Under Cause No. 6, the court found the same mitigators and the same aggravators and also found the fact that “the victim did absolutely nothing to provoke the attack” as an additional aggravator. Petitioner's Exhibit 1 at 24. The court sentenced Springer to fifty years for attempted murder to be served consecutive to the sentences under Cause No. 189 for a total aggregate sentence of eighty-six years.

The court also revoked Springer's probation under cause number 0109–CF–177 and ordered Springer to serve two years of his suspended sentence consecutive to his sentence of eighty-six years.

On March 19, 2007, Springer filed petitions for post-conviction relief under Cause No. 189 and Cause No. 6 alleging that he was denied effective assistance of trial

counsel and that he did not knowingly, intelligently, or voluntarily enter into his plea agreement. On June 1, 2010, Springer filed an amendment to his petition for post-conviction relief. Springer cited Breaston v. State, 907 N.E.2d 992 (Ind.2009), for the proposition that a trial court could not order consecutive habitual offender sentences.

On August 31, 2010, the court held a hearing on Springer's petitions. At the hearing, Springer's trial counsel testified that he informed Springer that the penal consequences were “anywhere from thirty-six to one hundred forty-one years.” Transcript at 6. Springer's counsel stated that he was not aware of the Breaston case because it was handed down in 2009, but that he “did read through the cases and [he became] aware the [sic] Sarks [ Starks ] case, the Smith case and the Ingham [ Ingram ] case. Each of which was decided before Mr. Springer's case and each of which decided on separate grounds that habitual offender enhancements could not be sentenced consecutively.” Id. at 14. Springer's counsel also indicated that the maximum sentence Springer could have received under the plea agreement was one hundred years.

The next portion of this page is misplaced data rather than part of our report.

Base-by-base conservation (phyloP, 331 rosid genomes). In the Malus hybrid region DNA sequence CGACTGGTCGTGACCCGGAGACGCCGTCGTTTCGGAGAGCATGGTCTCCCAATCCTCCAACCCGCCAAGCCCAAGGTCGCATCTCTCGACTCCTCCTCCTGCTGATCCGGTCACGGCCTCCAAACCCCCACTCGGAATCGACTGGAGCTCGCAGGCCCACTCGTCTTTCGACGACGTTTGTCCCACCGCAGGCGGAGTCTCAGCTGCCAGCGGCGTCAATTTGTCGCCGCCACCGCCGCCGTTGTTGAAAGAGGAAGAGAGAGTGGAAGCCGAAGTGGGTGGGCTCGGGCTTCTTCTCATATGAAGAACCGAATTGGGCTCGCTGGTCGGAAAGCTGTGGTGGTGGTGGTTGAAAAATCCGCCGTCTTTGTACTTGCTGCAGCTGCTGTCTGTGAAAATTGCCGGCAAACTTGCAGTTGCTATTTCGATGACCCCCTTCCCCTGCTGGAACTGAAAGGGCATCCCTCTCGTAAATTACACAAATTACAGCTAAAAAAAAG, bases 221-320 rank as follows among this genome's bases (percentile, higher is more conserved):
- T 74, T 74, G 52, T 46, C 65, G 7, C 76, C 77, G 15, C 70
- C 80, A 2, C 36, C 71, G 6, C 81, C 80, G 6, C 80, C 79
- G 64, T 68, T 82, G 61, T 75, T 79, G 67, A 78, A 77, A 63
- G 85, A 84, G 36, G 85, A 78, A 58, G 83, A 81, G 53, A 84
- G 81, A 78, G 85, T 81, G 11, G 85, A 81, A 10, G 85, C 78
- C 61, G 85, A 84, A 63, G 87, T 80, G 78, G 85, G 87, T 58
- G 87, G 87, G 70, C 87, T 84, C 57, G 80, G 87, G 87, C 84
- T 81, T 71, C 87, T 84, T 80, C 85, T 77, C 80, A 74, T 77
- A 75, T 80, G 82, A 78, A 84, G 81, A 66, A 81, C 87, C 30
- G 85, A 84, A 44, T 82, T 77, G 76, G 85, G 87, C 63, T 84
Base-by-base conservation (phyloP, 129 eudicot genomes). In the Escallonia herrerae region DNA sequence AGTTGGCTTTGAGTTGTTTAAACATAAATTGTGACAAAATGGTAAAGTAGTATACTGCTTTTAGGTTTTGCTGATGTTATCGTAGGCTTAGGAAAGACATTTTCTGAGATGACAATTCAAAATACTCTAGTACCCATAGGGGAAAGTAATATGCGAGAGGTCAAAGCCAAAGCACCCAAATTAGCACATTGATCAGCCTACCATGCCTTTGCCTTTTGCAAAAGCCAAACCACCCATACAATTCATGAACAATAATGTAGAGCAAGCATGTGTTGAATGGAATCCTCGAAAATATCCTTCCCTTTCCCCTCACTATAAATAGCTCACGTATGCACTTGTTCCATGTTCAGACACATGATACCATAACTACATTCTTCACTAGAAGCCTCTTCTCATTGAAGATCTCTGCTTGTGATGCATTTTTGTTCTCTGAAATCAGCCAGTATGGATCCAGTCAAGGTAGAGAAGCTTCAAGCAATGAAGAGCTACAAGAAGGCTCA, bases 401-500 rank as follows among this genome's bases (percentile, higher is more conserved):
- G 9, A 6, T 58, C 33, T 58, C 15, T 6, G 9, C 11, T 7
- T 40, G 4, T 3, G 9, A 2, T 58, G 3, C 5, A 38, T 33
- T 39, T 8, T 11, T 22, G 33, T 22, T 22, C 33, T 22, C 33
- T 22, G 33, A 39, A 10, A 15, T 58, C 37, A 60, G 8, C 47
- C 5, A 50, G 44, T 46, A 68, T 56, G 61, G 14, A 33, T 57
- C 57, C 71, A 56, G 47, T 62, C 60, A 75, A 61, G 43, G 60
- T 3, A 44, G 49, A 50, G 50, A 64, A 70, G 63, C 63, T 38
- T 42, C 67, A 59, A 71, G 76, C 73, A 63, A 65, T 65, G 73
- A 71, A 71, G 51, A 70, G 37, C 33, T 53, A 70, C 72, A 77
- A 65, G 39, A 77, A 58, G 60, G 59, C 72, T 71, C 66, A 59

During direct examination of Springer, the following exchange occurred:

Q. So why did you plead guilty?

A. I pled guilty because I was pretty much informed that I was going to die in prison, otherwise, and that I was certain that the seriousness of the crimes weren't to the point where I was going to be maxed out on pretty much everything. I wasn't completely maxed out.

Q. Would you have accepted this plea agreement if you had known that you could not have received a hundred and forty-one years?